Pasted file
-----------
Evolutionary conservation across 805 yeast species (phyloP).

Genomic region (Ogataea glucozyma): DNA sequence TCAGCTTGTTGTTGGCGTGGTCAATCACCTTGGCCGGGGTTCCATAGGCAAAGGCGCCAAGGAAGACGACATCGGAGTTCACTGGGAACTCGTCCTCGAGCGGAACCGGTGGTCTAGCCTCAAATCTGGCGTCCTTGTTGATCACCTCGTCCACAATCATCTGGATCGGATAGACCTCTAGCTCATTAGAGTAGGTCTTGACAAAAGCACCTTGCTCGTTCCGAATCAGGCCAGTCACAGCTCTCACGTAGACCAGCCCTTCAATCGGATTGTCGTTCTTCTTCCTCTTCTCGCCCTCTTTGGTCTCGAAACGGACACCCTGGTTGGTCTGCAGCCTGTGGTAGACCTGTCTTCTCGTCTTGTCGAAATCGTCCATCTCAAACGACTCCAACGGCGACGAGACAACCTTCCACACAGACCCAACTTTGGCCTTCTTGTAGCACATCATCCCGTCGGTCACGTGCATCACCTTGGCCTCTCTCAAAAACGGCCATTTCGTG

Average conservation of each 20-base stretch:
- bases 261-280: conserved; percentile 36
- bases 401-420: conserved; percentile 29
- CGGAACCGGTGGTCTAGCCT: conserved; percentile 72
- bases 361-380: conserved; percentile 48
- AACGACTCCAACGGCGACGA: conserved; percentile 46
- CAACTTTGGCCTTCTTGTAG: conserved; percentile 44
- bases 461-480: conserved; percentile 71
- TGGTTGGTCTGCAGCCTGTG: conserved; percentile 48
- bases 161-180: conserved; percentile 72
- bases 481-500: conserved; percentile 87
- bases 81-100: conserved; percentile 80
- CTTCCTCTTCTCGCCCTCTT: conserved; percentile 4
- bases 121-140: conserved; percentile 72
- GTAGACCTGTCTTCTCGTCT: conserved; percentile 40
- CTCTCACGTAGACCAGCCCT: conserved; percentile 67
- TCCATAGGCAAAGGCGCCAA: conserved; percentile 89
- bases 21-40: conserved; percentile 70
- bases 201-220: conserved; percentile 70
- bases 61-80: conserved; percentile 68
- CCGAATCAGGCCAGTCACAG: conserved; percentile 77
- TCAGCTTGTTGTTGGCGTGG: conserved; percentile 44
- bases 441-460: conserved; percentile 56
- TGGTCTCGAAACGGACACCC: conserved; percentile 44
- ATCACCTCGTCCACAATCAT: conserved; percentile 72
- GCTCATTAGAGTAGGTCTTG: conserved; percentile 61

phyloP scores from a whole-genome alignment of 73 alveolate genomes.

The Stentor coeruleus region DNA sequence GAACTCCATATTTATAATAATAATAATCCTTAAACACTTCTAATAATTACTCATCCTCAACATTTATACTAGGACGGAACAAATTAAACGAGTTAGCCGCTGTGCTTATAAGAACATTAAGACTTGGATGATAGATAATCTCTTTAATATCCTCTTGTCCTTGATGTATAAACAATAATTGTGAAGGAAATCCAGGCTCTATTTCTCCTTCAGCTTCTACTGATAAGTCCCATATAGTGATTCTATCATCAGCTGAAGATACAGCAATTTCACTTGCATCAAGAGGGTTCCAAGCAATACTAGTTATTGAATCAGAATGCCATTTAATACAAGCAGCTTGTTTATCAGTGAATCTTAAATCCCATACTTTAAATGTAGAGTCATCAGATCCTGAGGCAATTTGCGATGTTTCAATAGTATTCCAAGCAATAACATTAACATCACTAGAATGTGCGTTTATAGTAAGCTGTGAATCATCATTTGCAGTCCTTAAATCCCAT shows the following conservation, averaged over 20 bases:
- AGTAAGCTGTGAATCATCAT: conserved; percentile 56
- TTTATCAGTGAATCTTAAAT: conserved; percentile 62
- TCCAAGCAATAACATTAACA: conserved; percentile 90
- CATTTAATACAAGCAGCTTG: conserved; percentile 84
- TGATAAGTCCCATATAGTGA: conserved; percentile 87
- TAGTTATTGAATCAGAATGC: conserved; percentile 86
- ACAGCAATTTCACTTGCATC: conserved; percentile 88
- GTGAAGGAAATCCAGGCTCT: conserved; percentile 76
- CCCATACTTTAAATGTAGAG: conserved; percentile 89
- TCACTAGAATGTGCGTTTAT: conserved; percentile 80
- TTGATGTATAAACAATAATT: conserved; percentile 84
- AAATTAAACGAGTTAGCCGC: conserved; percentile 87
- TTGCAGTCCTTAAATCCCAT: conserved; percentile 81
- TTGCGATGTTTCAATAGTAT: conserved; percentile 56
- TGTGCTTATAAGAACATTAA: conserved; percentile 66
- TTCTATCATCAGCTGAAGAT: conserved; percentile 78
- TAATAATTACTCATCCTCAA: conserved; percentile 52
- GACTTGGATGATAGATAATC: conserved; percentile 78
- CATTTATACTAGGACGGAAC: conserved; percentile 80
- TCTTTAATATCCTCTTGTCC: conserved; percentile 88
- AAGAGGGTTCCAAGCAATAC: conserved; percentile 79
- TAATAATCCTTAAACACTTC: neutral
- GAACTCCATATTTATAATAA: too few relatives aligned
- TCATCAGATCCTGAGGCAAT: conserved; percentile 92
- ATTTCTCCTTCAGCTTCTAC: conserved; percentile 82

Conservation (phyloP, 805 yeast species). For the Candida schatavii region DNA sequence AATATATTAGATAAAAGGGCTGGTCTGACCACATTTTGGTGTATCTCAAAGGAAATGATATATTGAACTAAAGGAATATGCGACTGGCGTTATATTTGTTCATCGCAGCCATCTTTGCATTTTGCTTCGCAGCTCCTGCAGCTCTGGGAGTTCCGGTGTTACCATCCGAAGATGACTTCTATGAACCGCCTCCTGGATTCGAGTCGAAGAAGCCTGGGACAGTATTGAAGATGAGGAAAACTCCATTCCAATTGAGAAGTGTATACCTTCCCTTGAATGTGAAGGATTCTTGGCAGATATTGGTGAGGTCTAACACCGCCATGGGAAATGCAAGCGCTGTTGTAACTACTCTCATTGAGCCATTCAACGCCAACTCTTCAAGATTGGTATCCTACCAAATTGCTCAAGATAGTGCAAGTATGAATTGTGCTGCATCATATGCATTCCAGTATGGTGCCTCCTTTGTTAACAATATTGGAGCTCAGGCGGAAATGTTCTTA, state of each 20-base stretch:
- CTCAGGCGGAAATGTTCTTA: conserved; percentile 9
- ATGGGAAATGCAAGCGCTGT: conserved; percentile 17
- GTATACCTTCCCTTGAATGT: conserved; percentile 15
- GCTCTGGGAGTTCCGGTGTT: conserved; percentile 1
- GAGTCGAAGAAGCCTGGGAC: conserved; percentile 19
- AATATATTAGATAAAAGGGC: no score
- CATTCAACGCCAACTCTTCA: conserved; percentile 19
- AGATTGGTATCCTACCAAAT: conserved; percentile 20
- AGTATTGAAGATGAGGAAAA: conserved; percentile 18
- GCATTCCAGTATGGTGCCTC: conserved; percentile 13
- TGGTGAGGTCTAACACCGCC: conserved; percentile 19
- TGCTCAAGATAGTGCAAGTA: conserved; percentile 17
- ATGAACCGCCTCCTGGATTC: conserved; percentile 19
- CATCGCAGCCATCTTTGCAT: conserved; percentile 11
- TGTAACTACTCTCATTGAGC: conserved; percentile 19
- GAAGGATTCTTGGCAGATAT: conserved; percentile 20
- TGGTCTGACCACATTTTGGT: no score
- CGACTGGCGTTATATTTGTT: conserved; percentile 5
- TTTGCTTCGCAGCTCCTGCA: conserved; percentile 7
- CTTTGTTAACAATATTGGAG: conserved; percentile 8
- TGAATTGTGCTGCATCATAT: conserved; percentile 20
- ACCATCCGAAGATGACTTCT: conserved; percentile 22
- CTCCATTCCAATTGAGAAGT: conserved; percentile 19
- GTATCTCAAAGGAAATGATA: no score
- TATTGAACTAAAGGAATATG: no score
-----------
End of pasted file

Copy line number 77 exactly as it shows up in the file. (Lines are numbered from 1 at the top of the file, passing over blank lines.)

- TGAATTGTGCTGCATCATAT: conserved; percentile 20